Why has working-class representation been ignored in journalism?
“This is an issue that we’ve woken up to quite late,” explains Spilsbury. “We’ve been talking about issues of gender and ethnicity and disability for 25 years and that partly comes down to those are just visible things you can see [unlike class].
“The fact is that even the ONS only started collecting this data a few years ago.”
While some organisations have made changes in recent years – including the BBC which has committed to ensuring 25% of its newsroom comes from disadvantaged socio-economic backgrounds by 2027 – most don’t attempt to track working-class representation in their organisations.
Equality reporting for the likes of ITV, The Guardian, DMGT and News UK makes no reference to working-class representation in their companies.
“Journalists are quite resistant to talking about class. And I understand nobody wants to hear how everything they’ve worked for came easier to them but that’s not what anybody’s saying,” says Vinter. “But the smaller the minority of working-class journalists gets, the harder it is to have those conversations about class and deal with it.”
She went on to explain that the lack of focus on class has a knock-on effect on other forms of representation in the industry.
“Maybe the reason a lot of publications have struggled to attract people who are not white is that they’re hiring from a pool of posh people, while the truth is that people of colour are more likely to be working class than middle or upper class,” Vinter adds. “If they broaden their requirements for hiring anyway, they will get a much more diverse pool of people overall.”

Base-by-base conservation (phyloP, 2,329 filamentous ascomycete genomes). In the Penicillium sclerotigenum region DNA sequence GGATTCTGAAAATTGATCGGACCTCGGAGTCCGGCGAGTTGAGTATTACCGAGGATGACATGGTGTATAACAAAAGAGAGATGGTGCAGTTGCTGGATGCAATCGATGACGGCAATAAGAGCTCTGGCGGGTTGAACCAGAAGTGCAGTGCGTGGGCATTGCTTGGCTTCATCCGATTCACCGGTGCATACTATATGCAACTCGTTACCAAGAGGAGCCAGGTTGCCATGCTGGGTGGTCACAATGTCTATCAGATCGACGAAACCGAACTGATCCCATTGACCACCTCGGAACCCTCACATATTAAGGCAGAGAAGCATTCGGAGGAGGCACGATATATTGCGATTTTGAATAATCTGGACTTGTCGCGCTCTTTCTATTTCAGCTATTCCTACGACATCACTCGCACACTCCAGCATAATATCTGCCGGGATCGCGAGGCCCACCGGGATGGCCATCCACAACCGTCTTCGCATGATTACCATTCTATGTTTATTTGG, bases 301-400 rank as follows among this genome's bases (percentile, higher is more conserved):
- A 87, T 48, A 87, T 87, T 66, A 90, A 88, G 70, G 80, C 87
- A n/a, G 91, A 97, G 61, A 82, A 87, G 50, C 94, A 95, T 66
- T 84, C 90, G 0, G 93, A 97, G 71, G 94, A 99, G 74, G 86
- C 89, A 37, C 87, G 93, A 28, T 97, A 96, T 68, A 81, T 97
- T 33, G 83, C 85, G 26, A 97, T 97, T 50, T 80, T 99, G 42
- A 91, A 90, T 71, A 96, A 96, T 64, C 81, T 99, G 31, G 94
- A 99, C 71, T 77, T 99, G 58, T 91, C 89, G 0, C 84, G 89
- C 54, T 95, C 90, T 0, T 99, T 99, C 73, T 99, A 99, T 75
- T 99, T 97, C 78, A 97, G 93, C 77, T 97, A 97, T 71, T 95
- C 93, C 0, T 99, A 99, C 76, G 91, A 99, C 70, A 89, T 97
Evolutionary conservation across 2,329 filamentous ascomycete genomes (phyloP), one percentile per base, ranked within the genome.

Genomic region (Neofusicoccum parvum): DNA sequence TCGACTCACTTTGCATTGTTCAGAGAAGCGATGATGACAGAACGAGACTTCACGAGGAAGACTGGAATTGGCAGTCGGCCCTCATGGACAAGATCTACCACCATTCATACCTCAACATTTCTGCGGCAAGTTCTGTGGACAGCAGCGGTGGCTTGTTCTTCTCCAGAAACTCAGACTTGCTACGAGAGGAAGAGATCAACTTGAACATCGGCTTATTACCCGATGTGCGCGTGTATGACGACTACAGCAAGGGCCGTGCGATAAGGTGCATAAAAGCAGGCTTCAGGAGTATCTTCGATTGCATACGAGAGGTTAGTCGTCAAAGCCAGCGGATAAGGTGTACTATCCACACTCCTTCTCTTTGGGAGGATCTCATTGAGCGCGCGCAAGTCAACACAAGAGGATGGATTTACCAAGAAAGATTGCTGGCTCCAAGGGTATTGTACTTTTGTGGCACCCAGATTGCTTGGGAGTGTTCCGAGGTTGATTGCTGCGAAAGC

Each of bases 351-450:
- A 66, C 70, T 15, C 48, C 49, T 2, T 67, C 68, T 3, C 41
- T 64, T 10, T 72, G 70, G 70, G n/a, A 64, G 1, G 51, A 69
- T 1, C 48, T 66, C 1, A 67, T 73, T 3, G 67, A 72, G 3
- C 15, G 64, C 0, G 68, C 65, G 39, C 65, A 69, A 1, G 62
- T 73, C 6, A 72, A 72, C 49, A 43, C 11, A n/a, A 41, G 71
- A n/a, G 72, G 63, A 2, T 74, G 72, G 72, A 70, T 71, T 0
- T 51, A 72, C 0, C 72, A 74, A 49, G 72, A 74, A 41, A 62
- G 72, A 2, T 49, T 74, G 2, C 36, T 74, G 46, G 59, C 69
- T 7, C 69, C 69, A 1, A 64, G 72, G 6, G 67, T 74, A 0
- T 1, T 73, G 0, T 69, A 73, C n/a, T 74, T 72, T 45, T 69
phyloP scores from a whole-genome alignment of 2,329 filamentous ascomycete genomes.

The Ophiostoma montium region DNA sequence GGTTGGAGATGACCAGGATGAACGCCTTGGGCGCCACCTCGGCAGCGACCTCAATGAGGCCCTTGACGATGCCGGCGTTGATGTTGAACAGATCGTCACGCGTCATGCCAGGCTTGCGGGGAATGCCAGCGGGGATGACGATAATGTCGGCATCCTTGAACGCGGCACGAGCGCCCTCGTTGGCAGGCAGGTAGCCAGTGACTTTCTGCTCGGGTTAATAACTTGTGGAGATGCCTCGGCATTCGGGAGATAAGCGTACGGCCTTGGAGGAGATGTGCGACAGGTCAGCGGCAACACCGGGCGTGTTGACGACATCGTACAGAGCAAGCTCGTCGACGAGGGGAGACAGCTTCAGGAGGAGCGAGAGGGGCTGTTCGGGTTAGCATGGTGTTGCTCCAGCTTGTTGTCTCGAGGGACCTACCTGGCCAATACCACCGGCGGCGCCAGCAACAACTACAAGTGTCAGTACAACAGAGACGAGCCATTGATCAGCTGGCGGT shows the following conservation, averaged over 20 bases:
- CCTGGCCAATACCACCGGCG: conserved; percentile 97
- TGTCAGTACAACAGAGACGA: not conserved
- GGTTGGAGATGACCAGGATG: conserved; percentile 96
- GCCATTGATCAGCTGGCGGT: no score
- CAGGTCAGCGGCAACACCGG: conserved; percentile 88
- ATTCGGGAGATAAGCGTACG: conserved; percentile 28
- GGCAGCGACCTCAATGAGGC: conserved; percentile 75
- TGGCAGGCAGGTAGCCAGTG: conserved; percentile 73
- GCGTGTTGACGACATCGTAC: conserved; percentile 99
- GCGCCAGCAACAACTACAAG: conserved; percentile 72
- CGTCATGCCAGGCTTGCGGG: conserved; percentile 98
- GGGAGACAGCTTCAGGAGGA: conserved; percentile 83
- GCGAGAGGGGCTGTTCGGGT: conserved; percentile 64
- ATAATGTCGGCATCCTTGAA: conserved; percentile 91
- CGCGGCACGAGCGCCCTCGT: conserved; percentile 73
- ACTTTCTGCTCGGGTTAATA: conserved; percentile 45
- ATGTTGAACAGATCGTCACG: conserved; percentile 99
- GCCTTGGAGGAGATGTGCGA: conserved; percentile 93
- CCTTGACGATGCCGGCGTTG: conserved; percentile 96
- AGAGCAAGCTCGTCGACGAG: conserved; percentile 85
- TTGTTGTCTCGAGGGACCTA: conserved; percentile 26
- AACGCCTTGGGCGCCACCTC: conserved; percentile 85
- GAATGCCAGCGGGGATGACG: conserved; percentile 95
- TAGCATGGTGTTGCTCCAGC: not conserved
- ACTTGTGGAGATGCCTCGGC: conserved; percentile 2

What is it like being a working-class journalist?
But this lack of representation has an impact – both on working-class reporters themselves and on the industry at large.
“For the first few years of my career… I was pretending to be a different person,” says Vinter, who adds that she has had to put on a fake accent different to her native Yorkshire one to help smooth her access into the industry.
“My dad worked in Asda on the cigarette booth. And if you ever mentioned your dad worked in Asda, other journalists wouldn’t understand why,” she goes on. “They would tilt their heads to one side and look like they’re trying to work out if it’s something he does to keep himself busy or if he is working on some big project. They just can’t work out why someone might just exist and work in a supermarket.”
But the issue goes beyond the personal experiences of journalists. All those Press Gazette spoke to said that the less a newsroom reflects the country and citizens it reports on the less likely it is that those newspapers will resonate with a broad range of readers.
Just 35% of UK citizens say they trust journalists, according to the most recent Edelman trust survey. It put the UK just 6% above bottom placed Russia, and the third least trusted of the 27 countries analysed.
“I don’t think the industry is quite prepared to put two very obvious things together,” says Vinter. “The growing crisis of trust, and the fact that journalism is almost all made up of people who are from privileged backgrounds.”
How do you increase working-class representation in journalism?
Spilsbury and Stenhouse said increasing pay for entry-level reporters and ending unpaid internships would encourage more working class entrants to journalism. Vinter suggested implementing blind CVs, reducing reliance on hiring university graduates and changing the type of content newspapers write about to try to reflect more on the day-to-day issues of a broader range of people – even if at first it struggles to gain a huge audience.
“There is a huge danger for journalism if it carries on the way it is,” says Stenhouse. “The staff of the heritage titles in Fleet Street are talking to themselves, and missing real-life experiences on the ground. And that gulf isn’t healthy.”
Picture: Hannah Mckay / Reuters